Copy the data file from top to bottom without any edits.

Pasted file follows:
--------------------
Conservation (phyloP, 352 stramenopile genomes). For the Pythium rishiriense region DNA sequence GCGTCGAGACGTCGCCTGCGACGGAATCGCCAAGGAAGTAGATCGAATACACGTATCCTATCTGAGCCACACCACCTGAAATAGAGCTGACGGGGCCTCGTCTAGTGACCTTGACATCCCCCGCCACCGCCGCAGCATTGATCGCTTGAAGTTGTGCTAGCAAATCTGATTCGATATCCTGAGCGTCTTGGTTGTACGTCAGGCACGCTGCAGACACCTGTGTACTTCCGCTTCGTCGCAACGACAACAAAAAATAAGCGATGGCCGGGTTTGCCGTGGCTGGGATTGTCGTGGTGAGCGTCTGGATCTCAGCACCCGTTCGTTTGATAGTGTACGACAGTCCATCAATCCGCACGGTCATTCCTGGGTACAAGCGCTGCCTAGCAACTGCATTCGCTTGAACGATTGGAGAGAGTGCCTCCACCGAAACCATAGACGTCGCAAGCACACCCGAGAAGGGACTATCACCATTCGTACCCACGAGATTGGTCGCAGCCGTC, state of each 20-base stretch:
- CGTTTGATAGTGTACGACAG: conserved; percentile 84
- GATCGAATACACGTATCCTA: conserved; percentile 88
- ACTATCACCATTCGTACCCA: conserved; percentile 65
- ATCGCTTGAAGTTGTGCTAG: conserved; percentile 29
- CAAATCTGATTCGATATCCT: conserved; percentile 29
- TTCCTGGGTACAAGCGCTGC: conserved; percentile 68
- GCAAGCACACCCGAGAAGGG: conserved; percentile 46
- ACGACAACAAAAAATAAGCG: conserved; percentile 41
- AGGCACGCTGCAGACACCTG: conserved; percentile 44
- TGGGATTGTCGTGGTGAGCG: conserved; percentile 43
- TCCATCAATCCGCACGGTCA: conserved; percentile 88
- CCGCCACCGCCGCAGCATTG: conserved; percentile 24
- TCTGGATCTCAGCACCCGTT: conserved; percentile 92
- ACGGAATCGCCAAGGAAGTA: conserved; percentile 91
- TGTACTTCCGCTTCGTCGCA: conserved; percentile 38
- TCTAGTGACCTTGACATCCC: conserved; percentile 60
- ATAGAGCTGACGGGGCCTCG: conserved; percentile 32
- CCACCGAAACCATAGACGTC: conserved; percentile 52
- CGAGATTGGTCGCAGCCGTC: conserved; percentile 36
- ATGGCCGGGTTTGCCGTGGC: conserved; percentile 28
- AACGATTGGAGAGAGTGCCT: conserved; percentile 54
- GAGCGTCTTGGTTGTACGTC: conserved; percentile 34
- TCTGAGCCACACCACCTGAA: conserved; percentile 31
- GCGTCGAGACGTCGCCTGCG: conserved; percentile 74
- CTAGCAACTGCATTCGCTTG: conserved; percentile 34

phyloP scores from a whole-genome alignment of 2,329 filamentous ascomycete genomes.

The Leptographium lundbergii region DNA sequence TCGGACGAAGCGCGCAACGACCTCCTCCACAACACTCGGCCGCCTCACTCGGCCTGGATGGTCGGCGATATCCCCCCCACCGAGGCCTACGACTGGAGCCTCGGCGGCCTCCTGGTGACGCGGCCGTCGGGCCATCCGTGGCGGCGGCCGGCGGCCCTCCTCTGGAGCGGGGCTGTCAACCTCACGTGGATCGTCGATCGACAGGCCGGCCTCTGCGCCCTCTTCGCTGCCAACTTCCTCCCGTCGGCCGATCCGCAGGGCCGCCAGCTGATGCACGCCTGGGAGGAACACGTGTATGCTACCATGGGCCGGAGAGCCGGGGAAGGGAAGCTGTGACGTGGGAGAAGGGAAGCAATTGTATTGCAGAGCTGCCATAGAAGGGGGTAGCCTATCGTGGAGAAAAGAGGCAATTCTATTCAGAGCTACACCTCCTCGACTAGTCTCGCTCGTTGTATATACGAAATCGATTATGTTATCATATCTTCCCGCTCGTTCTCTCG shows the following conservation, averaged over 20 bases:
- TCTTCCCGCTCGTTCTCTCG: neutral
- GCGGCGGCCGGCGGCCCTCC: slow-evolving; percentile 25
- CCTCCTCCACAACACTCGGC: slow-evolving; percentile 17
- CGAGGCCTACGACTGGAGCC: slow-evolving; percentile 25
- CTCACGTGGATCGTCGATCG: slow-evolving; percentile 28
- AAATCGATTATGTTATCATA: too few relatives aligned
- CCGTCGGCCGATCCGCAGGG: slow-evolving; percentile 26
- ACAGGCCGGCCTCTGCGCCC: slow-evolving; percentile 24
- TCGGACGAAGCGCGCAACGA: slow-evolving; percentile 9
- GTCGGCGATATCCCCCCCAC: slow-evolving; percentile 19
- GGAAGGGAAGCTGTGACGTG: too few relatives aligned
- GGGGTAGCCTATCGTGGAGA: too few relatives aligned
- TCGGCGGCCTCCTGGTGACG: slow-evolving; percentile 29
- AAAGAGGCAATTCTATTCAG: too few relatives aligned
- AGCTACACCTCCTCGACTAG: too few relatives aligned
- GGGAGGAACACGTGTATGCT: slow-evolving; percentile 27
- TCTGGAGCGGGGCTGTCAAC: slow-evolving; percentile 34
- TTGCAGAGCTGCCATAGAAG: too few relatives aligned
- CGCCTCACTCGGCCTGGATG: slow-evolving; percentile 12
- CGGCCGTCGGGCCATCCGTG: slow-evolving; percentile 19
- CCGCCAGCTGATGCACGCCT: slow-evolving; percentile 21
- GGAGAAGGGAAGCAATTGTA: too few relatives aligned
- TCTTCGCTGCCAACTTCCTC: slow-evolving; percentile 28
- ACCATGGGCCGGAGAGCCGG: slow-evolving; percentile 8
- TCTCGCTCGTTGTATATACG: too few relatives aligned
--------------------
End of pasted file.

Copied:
Conservation (phyloP, 352 stramenopile genomes). For the Pythium rishiriense region DNA sequence GCGTCGAGACGTCGCCTGCGACGGAATCGCCAAGGAAGTAGATCGAATACACGTATCCTATCTGAGCCACACCACCTGAAATAGAGCTGACGGGGCCTCGTCTAGTGACCTTGACATCCCCCGCCACCGCCGCAGCATTGATCGCTTGAAGTTGTGCTAGCAAATCTGATTCGATATCCTGAGCGTCTTGGTTGTACGTCAGGCACGCTGCAGACACCTGTGTACTTCCGCTTCGTCGCAACGACAACAAAAAATAAGCGATGGCCGGGTTTGCCGTGGCTGGGATTGTCGTGGTGAGCGTCTGGATCTCAGCACCCGTTCGTTTGATAGTGTACGACAGTCCATCAATCCGCACGGTCATTCCTGGGTACAAGCGCTGCCTAGCAACTGCATTCGCTTGAACGATTGGAGAGAGTGCCTCCACCGAAACCATAGACGTCGCAAGCACACCCGAGAAGGGACTATCACCATTCGTACCCACGAGATTGGTCGCAGCCGTC, state of each 20-base stretch:
- CGTTTGATAGTGTACGACAG: conserved; percentile 84
- GATCGAATACACGTATCCTA: conserved; percentile 88
- ACTATCACCATTCGTACCCA: conserved; percentile 65
- ATCGCTTGAAGTTGTGCTAG: conserved; percentile 29
- CAAATCTGATTCGATATCCT: conserved; percentile 29
- TTCCTGGGTACAAGCGCTGC: conserved; percentile 68
- GCAAGCACACCCGAGAAGGG: conserved; percentile 46
- ACGACAACAAAAAATAAGCG: conserved; percentile 41
- AGGCACGCTGCAGACACCTG: conserved; percentile 44
- TGGGATTGTCGTGGTGAGCG: conserved; percentile 43
- TCCATCAATCCGCACGGTCA: conserved; percentile 88
- CCGCCACCGCCGCAGCATTG: conserved; percentile 24
- TCTGGATCTCAGCACCCGTT: conserved; percentile 92
- ACGGAATCGCCAAGGAAGTA: conserved; percentile 91
- TGTACTTCCGCTTCGTCGCA: conserved; percentile 38
- TCTAGTGACCTTGACATCCC: conserved; percentile 60
- ATAGAGCTGACGGGGCCTCG: conserved; percentile 32
- CCACCGAAACCATAGACGTC: conserved; percentile 52
- CGAGATTGGTCGCAGCCGTC: conserved; percentile 36
- ATGGCCGGGTTTGCCGTGGC: conserved; percentile 28
- AACGATTGGAGAGAGTGCCT: conserved; percentile 54
- GAGCGTCTTGGTTGTACGTC: conserved; percentile 34
- TCTGAGCCACACCACCTGAA: conserved; percentile 31
- GCGTCGAGACGTCGCCTGCG: conserved; percentile 74
- CTAGCAACTGCATTCGCTTG: conserved; percentile 34

phyloP scores from a whole-genome alignment of 2,329 filamentous ascomycete genomes.

The Leptographium lundbergii region DNA sequence TCGGACGAAGCGCGCAACGACCTCCTCCACAACACTCGGCCGCCTCACTCGGCCTGGATGGTCGGCGATATCCCCCCCACCGAGGCCTACGACTGGAGCCTCGGCGGCCTCCTGGTGACGCGGCCGTCGGGCCATCCGTGGCGGCGGCCGGCGGCCCTCCTCTGGAGCGGGGCTGTCAACCTCACGTGGATCGTCGATCGACAGGCCGGCCTCTGCGCCCTCTTCGCTGCCAACTTCCTCCCGTCGGCCGATCCGCAGGGCCGCCAGCTGATGCACGCCTGGGAGGAACACGTGTATGCTACCATGGGCCGGAGAGCCGGGGAAGGGAAGCTGTGACGTGGGAGAAGGGAAGCAATTGTATTGCAGAGCTGCCATAGAAGGGGGTAGCCTATCGTGGAGAAAAGAGGCAATTCTATTCAGAGCTACACCTCCTCGACTAGTCTCGCTCGTTGTATATACGAAATCGATTATGTTATCATATCTTCCCGCTCGTTCTCTCG shows the following conservation, averaged over 20 bases:
- TCTTCCCGCTCGTTCTCTCG: neutral
- GCGGCGGCCGGCGGCCCTCC: slow-evolving; percentile 25
- CCTCCTCCACAACACTCGGC: slow-evolving; percentile 17
- CGAGGCCTACGACTGGAGCC: slow-evolving; percentile 25
- CTCACGTGGATCGTCGATCG: slow-evolving; percentile 28
- AAATCGATTATGTTATCATA: too few relatives aligned
- CCGTCGGCCGATCCGCAGGG: slow-evolving; percentile 26
- ACAGGCCGGCCTCTGCGCCC: slow-evolving; percentile 24
- TCGGACGAAGCGCGCAACGA: slow-evolving; percentile 9
- GTCGGCGATATCCCCCCCAC: slow-evolving; percentile 19
- GGAAGGGAAGCTGTGACGTG: too few relatives aligned
- GGGGTAGCCTATCGTGGAGA: too few relatives aligned
- TCGGCGGCCTCCTGGTGACG: slow-evolving; percentile 29
- AAAGAGGCAATTCTATTCAG: too few relatives aligned
- AGCTACACCTCCTCGACTAG: too few relatives aligned
- GGGAGGAACACGTGTATGCT: slow-evolving; percentile 27
- TCTGGAGCGGGGCTGTCAAC: slow-evolving; percentile 34
- TTGCAGAGCTGCCATAGAAG: too few relatives aligned
- CGCCTCACTCGGCCTGGATG: slow-evolving; percentile 12
- CGGCCGTCGGGCCATCCGTG: slow-evolving; percentile 19
- CCGCCAGCTGATGCACGCCT: slow-evolving; percentile 21
- GGAGAAGGGAAGCAATTGTA: too few relatives aligned
- TCTTCGCTGCCAACTTCCTC: slow-evolving; percentile 28
- ACCATGGGCCGGAGAGCCGG: slow-evolving; percentile 8
- TCTCGCTCGTTGTATATACG: too few relatives aligned